Does that mean I’m not going to do it? Oh no. I am definitely ingesting my placenta. Why? Well, I feel like the potential benefits (far and vast) far outweigh the drawbacks (mainly the ‘ick’ factor and cost; if the placenta is prepared in a healthy way, there are no health risks to consuming in). Basically – why not? In my eyes, if something that’s entirely natural and safe might be able to prevent post-partum depression, help me sleep more soundly, bounce back more quickly, and produce more breast milk, why not give it a shot?
So – how does this work, exactly? Am I going to haul my placenta home from the hospital and slap it on the grill? Heck, no. First of all, I definitely ‘get’ the ick factor… but not because it’s my placenta. I’m more grossed out by the fact that technically meat, and I’m a vegetarian. Even if it’s MY meat (well, an organ) – it’s still meat. I do find it really funny that the people in my life who are the most FREAKED OUT at the thought of me eating my placenta are omnivores who eat animal flesh on a daily basis – there isn’t a huge difference!
A less-icky way to do it is placenta encapsulation. Basically, the placenta is brought home from the hospital or birthing center, dried in a food dehydrator, crushed, and packaged into pills. You may get 250 pills or more out of your placenta.
While you can certainly encapsulate your own placenta, the idea of this totally 1) freaks me out and 2) stresses me out. I think the Husband and I will be far too busy with the baby to worry about packaging my placenta into a bunch of pills. So instead, I opted to hire a ‘placenta encapsulation specialist’ who will come to my house and do it for me. I’ll call her when I go into labor to give her a heads up, and after birth, we’ll place the placenta in a plastic bag and then in a (new and never to be used again) cooler filled with ice. The Husband or my mother will bring it to our house, and our placenta lady will meet with them to do round 1 of preparations, which takes about an hour. She’ll come back two days later to do another hour of work and finish up. In total, the service costs $150 – this was by far the best price that I found (it was a special); most rates were $250 – $325.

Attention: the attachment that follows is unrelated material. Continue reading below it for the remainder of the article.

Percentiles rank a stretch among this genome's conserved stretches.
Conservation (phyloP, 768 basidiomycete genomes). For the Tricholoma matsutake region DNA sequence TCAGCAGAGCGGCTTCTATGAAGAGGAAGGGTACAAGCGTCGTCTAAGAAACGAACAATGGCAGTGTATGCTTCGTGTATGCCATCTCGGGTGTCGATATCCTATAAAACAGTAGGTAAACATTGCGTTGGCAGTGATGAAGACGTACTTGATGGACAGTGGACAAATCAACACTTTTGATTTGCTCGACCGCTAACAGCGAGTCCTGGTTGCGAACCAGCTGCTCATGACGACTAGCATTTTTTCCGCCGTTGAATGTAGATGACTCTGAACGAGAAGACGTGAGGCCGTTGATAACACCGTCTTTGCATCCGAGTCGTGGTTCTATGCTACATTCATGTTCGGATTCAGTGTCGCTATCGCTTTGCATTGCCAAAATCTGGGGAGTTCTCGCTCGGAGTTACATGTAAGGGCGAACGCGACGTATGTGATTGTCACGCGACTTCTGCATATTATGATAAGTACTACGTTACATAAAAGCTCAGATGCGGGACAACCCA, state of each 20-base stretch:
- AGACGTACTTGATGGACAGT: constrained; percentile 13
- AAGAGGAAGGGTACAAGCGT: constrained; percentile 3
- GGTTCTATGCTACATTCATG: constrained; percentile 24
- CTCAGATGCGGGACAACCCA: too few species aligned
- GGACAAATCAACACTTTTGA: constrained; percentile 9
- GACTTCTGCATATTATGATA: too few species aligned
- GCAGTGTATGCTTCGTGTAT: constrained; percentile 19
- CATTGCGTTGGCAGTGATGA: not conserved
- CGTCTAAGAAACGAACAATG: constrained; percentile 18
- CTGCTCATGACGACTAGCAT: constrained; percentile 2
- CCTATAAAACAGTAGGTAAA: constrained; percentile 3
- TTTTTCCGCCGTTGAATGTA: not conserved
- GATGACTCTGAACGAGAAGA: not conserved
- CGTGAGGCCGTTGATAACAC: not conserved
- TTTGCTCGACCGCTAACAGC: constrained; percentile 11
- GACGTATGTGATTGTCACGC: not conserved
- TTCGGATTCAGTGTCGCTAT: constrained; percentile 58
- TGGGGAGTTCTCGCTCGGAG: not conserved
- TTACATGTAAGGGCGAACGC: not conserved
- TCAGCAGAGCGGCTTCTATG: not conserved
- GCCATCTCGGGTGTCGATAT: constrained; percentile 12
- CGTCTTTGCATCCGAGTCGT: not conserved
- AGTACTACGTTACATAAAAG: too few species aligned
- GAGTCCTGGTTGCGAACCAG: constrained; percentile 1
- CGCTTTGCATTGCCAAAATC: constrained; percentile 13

Oh, and HOW do you get your placenta out of the hospital? That is a very interesting topic, indeed. You would think that you could just walk out with your placenta (hello, it came from MY body!), but at my hospital, you have to have your doctor sign a medical release form so you can take it with you. Fortunately, my doctor is pretty cool and doesn’t mind signing. Many hospitals consider placentas to be bio hazardous waste and won’t release it to the patient, which I find ridiculous.
So… not quite sure how to conclude this post, but that’s the story of my placenta plans. Sure, it’s a little different (and I am 100% sure that most of America would think it’s too weird for words), but like I said – if it could possibly help me and my baby, why not just give it a shot?
Here’s Week 27 in bullet form:
Total Pounds Gained: Officially up 21 pounds.
Happiest Baby Moment: Hearing that the baby is positioned head-down. I realize he or she can still flip, but it was nice to hear nevertheless.
Happiest Non-Baby Moment: Our mortgage is wrapped up and ready to go – we close on our first home NEXT WEEK.
Workouts: Two 20-minute sessions on the elliptical, a little strength training, and two long walks.
Only 13 weeks (give or take a few…) to go!